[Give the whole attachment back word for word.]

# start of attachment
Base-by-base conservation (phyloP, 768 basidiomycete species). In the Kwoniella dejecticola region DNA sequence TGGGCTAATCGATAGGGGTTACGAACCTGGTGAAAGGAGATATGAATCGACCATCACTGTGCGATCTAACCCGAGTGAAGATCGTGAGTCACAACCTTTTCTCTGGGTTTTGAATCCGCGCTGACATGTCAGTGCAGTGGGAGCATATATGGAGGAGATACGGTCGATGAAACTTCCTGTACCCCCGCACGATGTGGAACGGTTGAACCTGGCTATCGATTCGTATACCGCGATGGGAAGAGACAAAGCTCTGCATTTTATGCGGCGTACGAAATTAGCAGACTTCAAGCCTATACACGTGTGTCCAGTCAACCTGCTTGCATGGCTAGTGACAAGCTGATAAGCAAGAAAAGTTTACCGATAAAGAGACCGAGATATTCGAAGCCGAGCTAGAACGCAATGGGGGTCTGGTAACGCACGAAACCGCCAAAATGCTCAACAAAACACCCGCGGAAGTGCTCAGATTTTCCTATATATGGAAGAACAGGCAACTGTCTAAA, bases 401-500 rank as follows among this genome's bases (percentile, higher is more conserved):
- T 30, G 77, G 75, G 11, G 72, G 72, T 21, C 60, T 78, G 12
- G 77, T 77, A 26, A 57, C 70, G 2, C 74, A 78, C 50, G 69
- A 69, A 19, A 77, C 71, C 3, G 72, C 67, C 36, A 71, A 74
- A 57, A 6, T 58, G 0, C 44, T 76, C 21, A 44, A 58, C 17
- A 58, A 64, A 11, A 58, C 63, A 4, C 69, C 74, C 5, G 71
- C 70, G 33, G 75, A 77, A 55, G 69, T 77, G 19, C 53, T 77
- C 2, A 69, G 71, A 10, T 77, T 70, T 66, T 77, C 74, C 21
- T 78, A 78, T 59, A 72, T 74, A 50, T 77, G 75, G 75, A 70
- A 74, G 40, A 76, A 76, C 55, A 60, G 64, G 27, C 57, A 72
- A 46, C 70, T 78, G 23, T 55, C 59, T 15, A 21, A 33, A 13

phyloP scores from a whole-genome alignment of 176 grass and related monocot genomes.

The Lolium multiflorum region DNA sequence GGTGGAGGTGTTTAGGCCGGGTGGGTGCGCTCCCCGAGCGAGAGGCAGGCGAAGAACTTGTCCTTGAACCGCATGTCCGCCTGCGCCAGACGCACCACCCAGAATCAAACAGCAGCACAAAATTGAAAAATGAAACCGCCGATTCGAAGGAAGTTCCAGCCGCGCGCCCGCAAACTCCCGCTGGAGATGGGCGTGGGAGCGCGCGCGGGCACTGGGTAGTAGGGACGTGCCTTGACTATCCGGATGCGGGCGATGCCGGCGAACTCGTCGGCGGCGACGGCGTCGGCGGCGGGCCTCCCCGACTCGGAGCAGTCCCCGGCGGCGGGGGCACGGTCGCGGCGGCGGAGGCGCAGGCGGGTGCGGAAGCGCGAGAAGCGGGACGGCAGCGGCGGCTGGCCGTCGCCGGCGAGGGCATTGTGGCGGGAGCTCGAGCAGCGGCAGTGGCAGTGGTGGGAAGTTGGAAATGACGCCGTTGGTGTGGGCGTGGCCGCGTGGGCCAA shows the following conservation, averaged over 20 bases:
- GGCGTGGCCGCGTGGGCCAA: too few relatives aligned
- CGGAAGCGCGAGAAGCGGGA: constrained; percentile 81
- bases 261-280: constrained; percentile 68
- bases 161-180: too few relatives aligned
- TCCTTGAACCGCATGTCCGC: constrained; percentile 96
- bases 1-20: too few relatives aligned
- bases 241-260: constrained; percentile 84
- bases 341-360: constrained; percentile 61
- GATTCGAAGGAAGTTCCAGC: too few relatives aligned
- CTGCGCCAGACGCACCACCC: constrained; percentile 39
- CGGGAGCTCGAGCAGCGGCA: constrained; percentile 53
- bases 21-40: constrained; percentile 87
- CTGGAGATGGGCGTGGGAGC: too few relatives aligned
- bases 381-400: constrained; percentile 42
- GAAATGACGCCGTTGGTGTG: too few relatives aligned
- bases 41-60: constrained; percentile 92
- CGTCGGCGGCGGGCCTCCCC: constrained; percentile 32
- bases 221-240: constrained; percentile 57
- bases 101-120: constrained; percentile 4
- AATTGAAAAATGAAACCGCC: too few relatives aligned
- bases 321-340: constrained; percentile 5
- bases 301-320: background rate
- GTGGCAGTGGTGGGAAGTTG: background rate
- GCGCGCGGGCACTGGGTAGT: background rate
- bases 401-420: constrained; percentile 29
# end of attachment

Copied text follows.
Base-by-base conservation (phyloP, 768 basidiomycete species). In the Kwoniella dejecticola region DNA sequence TGGGCTAATCGATAGGGGTTACGAACCTGGTGAAAGGAGATATGAATCGACCATCACTGTGCGATCTAACCCGAGTGAAGATCGTGAGTCACAACCTTTTCTCTGGGTTTTGAATCCGCGCTGACATGTCAGTGCAGTGGGAGCATATATGGAGGAGATACGGTCGATGAAACTTCCTGTACCCCCGCACGATGTGGAACGGTTGAACCTGGCTATCGATTCGTATACCGCGATGGGAAGAGACAAAGCTCTGCATTTTATGCGGCGTACGAAATTAGCAGACTTCAAGCCTATACACGTGTGTCCAGTCAACCTGCTTGCATGGCTAGTGACAAGCTGATAAGCAAGAAAAGTTTACCGATAAAGAGACCGAGATATTCGAAGCCGAGCTAGAACGCAATGGGGGTCTGGTAACGCACGAAACCGCCAAAATGCTCAACAAAACACCCGCGGAAGTGCTCAGATTTTCCTATATATGGAAGAACAGGCAACTGTCTAAA, bases 401-500 rank as follows among this genome's bases (percentile, higher is more conserved):
- T 30, G 77, G 75, G 11, G 72, G 72, T 21, C 60, T 78, G 12
- G 77, T 77, A 26, A 57, C 70, G 2, C 74, A 78, C 50, G 69
- A 69, A 19, A 77, C 71, C 3, G 72, C 67, C 36, A 71, A 74
- A 57, A 6, T 58, G 0, C 44, T 76, C 21, A 44, A 58, C 17
- A 58, A 64, A 11, A 58, C 63, A 4, C 69, C 74, C 5, G 71
- C 70, G 33, G 75, A 77, A 55, G 69, T 77, G 19, C 53, T 77
- C 2, A 69, G 71, A 10, T 77, T 70, T 66, T 77, C 74, C 21
- T 78, A 78, T 59, A 72, T 74, A 50, T 77, G 75, G 75, A 70
- A 74, G 40, A 76, A 76, C 55, A 60, G 64, G 27, C 57, A 72
- A 46, C 70, T 78, G 23, T 55, C 59, T 15, A 21, A 33, A 13

phyloP scores from a whole-genome alignment of 176 grass and related monocot genomes.

The Lolium multiflorum region DNA sequence GGTGGAGGTGTTTAGGCCGGGTGGGTGCGCTCCCCGAGCGAGAGGCAGGCGAAGAACTTGTCCTTGAACCGCATGTCCGCCTGCGCCAGACGCACCACCCAGAATCAAACAGCAGCACAAAATTGAAAAATGAAACCGCCGATTCGAAGGAAGTTCCAGCCGCGCGCCCGCAAACTCCCGCTGGAGATGGGCGTGGGAGCGCGCGCGGGCACTGGGTAGTAGGGACGTGCCTTGACTATCCGGATGCGGGCGATGCCGGCGAACTCGTCGGCGGCGACGGCGTCGGCGGCGGGCCTCCCCGACTCGGAGCAGTCCCCGGCGGCGGGGGCACGGTCGCGGCGGCGGAGGCGCAGGCGGGTGCGGAAGCGCGAGAAGCGGGACGGCAGCGGCGGCTGGCCGTCGCCGGCGAGGGCATTGTGGCGGGAGCTCGAGCAGCGGCAGTGGCAGTGGTGGGAAGTTGGAAATGACGCCGTTGGTGTGGGCGTGGCCGCGTGGGCCAA shows the following conservation, averaged over 20 bases:
- GGCGTGGCCGCGTGGGCCAA: too few relatives aligned
- CGGAAGCGCGAGAAGCGGGA: constrained; percentile 81
- bases 261-280: constrained; percentile 68
- bases 161-180: too few relatives aligned
- TCCTTGAACCGCATGTCCGC: constrained; percentile 96
- bases 1-20: too few relatives aligned
- bases 241-260: constrained; percentile 84
- bases 341-360: constrained; percentile 61
- GATTCGAAGGAAGTTCCAGC: too few relatives aligned
- CTGCGCCAGACGCACCACCC: constrained; percentile 39
- CGGGAGCTCGAGCAGCGGCA: constrained; percentile 53
- bases 21-40: constrained; percentile 87
- CTGGAGATGGGCGTGGGAGC: too few relatives aligned
- bases 381-400: constrained; percentile 42
- GAAATGACGCCGTTGGTGTG: too few relatives aligned
- bases 41-60: constrained; percentile 92
- CGTCGGCGGCGGGCCTCCCC: constrained; percentile 32
- bases 221-240: constrained; percentile 57
- bases 101-120: constrained; percentile 4
- AATTGAAAAATGAAACCGCC: too few relatives aligned
- bases 321-340: constrained; percentile 5
- bases 301-320: background rate
- GTGGCAGTGGTGGGAAGTTG: background rate
- GCGCGCGGGCACTGGGTAGT: background rate
- bases 401-420: constrained; percentile 29